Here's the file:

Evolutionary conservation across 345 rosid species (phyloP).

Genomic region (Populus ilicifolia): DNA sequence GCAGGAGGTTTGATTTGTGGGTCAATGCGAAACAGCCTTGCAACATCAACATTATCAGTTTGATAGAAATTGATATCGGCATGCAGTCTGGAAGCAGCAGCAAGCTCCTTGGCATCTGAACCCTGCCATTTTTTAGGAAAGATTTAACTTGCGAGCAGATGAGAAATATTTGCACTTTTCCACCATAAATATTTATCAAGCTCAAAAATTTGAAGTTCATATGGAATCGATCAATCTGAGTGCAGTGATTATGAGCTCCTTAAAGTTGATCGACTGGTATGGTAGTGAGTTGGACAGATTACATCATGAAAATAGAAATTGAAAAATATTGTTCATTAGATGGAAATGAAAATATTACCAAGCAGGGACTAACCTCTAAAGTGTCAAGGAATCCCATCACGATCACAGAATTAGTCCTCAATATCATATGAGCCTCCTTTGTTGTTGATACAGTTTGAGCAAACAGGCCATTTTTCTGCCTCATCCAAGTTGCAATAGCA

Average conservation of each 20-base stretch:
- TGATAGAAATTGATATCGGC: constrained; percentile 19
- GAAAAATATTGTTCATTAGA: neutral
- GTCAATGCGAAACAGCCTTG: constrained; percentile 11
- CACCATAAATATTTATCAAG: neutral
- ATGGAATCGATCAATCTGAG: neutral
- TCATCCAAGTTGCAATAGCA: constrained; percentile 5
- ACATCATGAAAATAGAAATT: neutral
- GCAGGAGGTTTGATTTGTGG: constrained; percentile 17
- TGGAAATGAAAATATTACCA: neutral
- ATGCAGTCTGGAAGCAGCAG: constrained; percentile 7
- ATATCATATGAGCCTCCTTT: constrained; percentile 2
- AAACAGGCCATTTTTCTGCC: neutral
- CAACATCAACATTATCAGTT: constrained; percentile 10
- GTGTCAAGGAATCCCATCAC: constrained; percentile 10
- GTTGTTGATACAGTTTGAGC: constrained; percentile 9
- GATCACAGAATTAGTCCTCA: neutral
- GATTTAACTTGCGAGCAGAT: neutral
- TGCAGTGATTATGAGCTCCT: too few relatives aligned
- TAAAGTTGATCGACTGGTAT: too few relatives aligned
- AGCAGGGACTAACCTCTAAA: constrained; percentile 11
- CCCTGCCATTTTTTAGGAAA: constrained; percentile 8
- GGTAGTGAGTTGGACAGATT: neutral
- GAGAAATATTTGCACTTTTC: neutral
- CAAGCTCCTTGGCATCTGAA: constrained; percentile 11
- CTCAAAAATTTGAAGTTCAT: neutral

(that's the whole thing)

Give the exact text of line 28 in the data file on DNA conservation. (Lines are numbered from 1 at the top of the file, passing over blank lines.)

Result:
- CTCAAAAATTTGAAGTTCAT: neutral